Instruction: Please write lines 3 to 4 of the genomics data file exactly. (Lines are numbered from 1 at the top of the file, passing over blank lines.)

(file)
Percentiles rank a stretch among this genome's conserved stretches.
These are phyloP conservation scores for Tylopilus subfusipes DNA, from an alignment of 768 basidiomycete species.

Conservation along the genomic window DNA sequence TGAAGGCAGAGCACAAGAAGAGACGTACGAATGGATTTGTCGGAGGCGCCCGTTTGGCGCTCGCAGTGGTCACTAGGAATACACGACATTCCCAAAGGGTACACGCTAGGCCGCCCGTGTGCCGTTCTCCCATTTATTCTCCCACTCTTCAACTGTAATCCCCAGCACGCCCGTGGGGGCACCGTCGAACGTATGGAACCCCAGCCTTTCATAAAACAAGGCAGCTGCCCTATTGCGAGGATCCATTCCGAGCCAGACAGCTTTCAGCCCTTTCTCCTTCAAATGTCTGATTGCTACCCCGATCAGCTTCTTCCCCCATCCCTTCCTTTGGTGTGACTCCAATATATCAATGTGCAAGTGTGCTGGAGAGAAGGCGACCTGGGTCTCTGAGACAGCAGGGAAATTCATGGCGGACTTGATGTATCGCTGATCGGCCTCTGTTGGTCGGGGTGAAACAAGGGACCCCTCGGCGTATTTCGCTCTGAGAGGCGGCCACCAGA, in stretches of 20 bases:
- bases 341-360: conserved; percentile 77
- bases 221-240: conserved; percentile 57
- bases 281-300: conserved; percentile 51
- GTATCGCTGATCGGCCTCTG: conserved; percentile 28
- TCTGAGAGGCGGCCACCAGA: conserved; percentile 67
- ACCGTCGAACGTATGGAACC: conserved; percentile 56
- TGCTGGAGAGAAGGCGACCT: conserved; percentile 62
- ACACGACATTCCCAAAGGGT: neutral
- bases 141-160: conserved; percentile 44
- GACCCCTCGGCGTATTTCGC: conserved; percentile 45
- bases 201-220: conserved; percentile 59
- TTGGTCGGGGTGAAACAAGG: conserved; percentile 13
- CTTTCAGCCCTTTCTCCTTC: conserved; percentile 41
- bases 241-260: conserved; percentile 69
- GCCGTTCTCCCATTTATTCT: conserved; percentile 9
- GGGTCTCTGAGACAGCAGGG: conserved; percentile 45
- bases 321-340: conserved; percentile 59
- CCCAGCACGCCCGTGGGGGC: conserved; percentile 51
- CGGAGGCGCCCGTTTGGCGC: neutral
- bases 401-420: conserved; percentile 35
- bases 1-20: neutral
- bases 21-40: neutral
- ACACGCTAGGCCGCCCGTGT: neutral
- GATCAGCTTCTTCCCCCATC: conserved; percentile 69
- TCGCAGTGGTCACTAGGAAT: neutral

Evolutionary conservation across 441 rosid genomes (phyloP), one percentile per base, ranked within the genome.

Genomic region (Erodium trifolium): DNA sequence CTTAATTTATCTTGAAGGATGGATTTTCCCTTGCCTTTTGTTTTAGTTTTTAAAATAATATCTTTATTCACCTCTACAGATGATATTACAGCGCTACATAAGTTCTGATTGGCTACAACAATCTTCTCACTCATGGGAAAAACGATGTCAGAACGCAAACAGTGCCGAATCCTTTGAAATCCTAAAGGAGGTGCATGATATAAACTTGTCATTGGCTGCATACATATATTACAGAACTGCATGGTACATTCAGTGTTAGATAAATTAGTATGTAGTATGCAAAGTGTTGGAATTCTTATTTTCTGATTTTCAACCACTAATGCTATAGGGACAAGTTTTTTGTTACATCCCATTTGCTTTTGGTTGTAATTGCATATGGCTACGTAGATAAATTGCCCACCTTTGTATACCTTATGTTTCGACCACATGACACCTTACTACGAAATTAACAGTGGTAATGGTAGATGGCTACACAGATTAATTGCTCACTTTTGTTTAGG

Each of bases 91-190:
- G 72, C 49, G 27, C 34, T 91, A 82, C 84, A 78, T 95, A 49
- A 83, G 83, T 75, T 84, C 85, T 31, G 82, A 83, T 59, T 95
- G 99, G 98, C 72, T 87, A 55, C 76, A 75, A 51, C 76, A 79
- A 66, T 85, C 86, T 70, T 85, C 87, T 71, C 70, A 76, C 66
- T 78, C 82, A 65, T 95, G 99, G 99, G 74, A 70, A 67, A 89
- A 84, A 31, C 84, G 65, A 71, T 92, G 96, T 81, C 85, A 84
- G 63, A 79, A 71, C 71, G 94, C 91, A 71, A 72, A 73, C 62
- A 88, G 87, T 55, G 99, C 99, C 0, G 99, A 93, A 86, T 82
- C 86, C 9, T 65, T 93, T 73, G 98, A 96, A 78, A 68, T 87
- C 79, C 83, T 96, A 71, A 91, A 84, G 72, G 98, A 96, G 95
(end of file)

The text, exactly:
Conservation along the genomic window DNA sequence TGAAGGCAGAGCACAAGAAGAGACGTACGAATGGATTTGTCGGAGGCGCCCGTTTGGCGCTCGCAGTGGTCACTAGGAATACACGACATTCCCAAAGGGTACACGCTAGGCCGCCCGTGTGCCGTTCTCCCATTTATTCTCCCACTCTTCAACTGTAATCCCCAGCACGCCCGTGGGGGCACCGTCGAACGTATGGAACCCCAGCCTTTCATAAAACAAGGCAGCTGCCCTATTGCGAGGATCCATTCCGAGCCAGACAGCTTTCAGCCCTTTCTCCTTCAAATGTCTGATTGCTACCCCGATCAGCTTCTTCCCCCATCCCTTCCTTTGGTGTGACTCCAATATATCAATGTGCAAGTGTGCTGGAGAGAAGGCGACCTGGGTCTCTGAGACAGCAGGGAAATTCATGGCGGACTTGATGTATCGCTGATCGGCCTCTGTTGGTCGGGGTGAAACAAGGGACCCCTCGGCGTATTTCGCTCTGAGAGGCGGCCACCAGA, in stretches of 20 bases:
- bases 341-360: conserved; percentile 77